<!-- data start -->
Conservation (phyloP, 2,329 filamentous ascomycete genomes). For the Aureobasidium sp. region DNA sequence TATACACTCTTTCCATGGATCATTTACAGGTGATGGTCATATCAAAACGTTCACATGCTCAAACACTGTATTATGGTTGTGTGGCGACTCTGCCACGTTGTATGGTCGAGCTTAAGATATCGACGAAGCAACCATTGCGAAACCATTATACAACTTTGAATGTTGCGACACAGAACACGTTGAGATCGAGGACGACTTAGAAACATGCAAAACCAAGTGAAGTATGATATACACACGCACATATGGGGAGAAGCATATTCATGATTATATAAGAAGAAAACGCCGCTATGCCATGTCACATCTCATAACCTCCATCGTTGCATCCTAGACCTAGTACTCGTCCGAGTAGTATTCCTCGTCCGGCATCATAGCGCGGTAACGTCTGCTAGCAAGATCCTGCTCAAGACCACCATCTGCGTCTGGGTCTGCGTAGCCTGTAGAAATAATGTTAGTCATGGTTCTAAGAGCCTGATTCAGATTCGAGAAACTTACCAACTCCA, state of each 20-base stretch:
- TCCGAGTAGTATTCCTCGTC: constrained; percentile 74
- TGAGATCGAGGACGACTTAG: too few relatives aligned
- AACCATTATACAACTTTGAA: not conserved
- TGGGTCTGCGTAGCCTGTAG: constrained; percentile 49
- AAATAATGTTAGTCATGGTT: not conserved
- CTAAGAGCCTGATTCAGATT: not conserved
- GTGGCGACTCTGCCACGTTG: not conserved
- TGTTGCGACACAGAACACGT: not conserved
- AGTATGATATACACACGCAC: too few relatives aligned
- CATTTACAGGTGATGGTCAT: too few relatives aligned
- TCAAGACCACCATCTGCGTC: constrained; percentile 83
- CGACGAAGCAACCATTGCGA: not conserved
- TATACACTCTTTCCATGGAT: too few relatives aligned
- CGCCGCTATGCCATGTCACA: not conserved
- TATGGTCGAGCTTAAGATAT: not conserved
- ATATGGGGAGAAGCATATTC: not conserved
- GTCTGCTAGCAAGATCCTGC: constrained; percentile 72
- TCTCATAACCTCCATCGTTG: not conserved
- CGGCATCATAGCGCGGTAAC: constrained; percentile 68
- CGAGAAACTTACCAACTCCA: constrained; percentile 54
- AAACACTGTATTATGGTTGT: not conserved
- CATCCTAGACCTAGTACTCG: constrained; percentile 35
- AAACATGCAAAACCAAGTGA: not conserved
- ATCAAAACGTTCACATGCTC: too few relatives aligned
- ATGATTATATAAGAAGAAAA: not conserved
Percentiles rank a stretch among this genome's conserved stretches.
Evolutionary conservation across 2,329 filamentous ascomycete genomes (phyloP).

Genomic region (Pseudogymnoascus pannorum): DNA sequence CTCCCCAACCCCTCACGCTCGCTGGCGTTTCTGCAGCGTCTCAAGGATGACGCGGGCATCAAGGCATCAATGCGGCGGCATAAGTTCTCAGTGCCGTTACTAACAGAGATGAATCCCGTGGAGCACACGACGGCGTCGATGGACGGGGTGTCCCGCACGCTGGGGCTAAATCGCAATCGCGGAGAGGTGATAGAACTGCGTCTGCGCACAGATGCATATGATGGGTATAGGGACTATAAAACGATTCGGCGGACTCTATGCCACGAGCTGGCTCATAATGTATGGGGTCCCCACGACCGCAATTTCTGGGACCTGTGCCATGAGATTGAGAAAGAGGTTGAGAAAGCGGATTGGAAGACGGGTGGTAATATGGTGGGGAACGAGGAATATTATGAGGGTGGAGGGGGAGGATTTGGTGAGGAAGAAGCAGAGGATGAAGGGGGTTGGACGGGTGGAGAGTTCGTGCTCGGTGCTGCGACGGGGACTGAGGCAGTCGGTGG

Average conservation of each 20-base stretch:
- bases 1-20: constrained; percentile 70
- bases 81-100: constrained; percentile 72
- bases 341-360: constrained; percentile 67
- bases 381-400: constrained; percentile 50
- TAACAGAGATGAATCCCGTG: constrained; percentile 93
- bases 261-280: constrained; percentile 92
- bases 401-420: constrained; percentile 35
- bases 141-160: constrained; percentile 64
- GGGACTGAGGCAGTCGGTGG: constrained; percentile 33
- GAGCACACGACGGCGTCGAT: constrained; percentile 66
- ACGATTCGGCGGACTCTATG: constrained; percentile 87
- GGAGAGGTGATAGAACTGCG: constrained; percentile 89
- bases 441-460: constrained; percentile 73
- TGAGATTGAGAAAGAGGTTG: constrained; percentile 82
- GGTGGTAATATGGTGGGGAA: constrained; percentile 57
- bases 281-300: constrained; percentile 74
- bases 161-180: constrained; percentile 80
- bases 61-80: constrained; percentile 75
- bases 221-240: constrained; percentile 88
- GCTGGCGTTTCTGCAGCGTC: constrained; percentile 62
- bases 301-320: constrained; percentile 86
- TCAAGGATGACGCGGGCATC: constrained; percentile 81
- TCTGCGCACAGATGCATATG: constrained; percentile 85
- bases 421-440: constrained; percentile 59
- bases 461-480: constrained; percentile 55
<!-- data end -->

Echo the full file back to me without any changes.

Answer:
Conservation (phyloP, 2,329 filamentous ascomycete genomes). For the Aureobasidium sp. region DNA sequence TATACACTCTTTCCATGGATCATTTACAGGTGATGGTCATATCAAAACGTTCACATGCTCAAACACTGTATTATGGTTGTGTGGCGACTCTGCCACGTTGTATGGTCGAGCTTAAGATATCGACGAAGCAACCATTGCGAAACCATTATACAACTTTGAATGTTGCGACACAGAACACGTTGAGATCGAGGACGACTTAGAAACATGCAAAACCAAGTGAAGTATGATATACACACGCACATATGGGGAGAAGCATATTCATGATTATATAAGAAGAAAACGCCGCTATGCCATGTCACATCTCATAACCTCCATCGTTGCATCCTAGACCTAGTACTCGTCCGAGTAGTATTCCTCGTCCGGCATCATAGCGCGGTAACGTCTGCTAGCAAGATCCTGCTCAAGACCACCATCTGCGTCTGGGTCTGCGTAGCCTGTAGAAATAATGTTAGTCATGGTTCTAAGAGCCTGATTCAGATTCGAGAAACTTACCAACTCCA, state of each 20-base stretch:
- TCCGAGTAGTATTCCTCGTC: constrained; percentile 74
- TGAGATCGAGGACGACTTAG: too few relatives aligned
- AACCATTATACAACTTTGAA: not conserved
- TGGGTCTGCGTAGCCTGTAG: constrained; percentile 49
- AAATAATGTTAGTCATGGTT: not conserved
- CTAAGAGCCTGATTCAGATT: not conserved
- GTGGCGACTCTGCCACGTTG: not conserved
- TGTTGCGACACAGAACACGT: not conserved
- AGTATGATATACACACGCAC: too few relatives aligned
- CATTTACAGGTGATGGTCAT: too few relatives aligned
- TCAAGACCACCATCTGCGTC: constrained; percentile 83
- CGACGAAGCAACCATTGCGA: not conserved
- TATACACTCTTTCCATGGAT: too few relatives aligned
- CGCCGCTATGCCATGTCACA: not conserved
- TATGGTCGAGCTTAAGATAT: not conserved
- ATATGGGGAGAAGCATATTC: not conserved
- GTCTGCTAGCAAGATCCTGC: constrained; percentile 72
- TCTCATAACCTCCATCGTTG: not conserved
- CGGCATCATAGCGCGGTAAC: constrained; percentile 68
- CGAGAAACTTACCAACTCCA: constrained; percentile 54
- AAACACTGTATTATGGTTGT: not conserved
- CATCCTAGACCTAGTACTCG: constrained; percentile 35
- AAACATGCAAAACCAAGTGA: not conserved
- ATCAAAACGTTCACATGCTC: too few relatives aligned
- ATGATTATATAAGAAGAAAA: not conserved
Percentiles rank a stretch among this genome's conserved stretches.
Evolutionary conservation across 2,329 filamentous ascomycete genomes (phyloP).

Genomic region (Pseudogymnoascus pannorum): DNA sequence CTCCCCAACCCCTCACGCTCGCTGGCGTTTCTGCAGCGTCTCAAGGATGACGCGGGCATCAAGGCATCAATGCGGCGGCATAAGTTCTCAGTGCCGTTACTAACAGAGATGAATCCCGTGGAGCACACGACGGCGTCGATGGACGGGGTGTCCCGCACGCTGGGGCTAAATCGCAATCGCGGAGAGGTGATAGAACTGCGTCTGCGCACAGATGCATATGATGGGTATAGGGACTATAAAACGATTCGGCGGACTCTATGCCACGAGCTGGCTCATAATGTATGGGGTCCCCACGACCGCAATTTCTGGGACCTGTGCCATGAGATTGAGAAAGAGGTTGAGAAAGCGGATTGGAAGACGGGTGGTAATATGGTGGGGAACGAGGAATATTATGAGGGTGGAGGGGGAGGATTTGGTGAGGAAGAAGCAGAGGATGAAGGGGGTTGGACGGGTGGAGAGTTCGTGCTCGGTGCTGCGACGGGGACTGAGGCAGTCGGTGG

Average conservation of each 20-base stretch:
- bases 1-20: constrained; percentile 70
- bases 81-100: constrained; percentile 72
- bases 341-360: constrained; percentile 67
- bases 381-400: constrained; percentile 50
- TAACAGAGATGAATCCCGTG: constrained; percentile 93
- bases 261-280: constrained; percentile 92
- bases 401-420: constrained; percentile 35
- bases 141-160: constrained; percentile 64
- GGGACTGAGGCAGTCGGTGG: constrained; percentile 33
- GAGCACACGACGGCGTCGAT: constrained; percentile 66
- ACGATTCGGCGGACTCTATG: constrained; percentile 87
- GGAGAGGTGATAGAACTGCG: constrained; percentile 89
- bases 441-460: constrained; percentile 73
- TGAGATTGAGAAAGAGGTTG: constrained; percentile 82
- GGTGGTAATATGGTGGGGAA: constrained; percentile 57
- bases 281-300: constrained; percentile 74
- bases 161-180: constrained; percentile 80
- bases 61-80: constrained; percentile 75
- bases 221-240: constrained; percentile 88
- GCTGGCGTTTCTGCAGCGTC: constrained; percentile 62
- bases 301-320: constrained; percentile 86
- TCAAGGATGACGCGGGCATC: constrained; percentile 81
- TCTGCGCACAGATGCATATG: constrained; percentile 85
- bases 421-440: constrained; percentile 59
- bases 461-480: constrained; percentile 55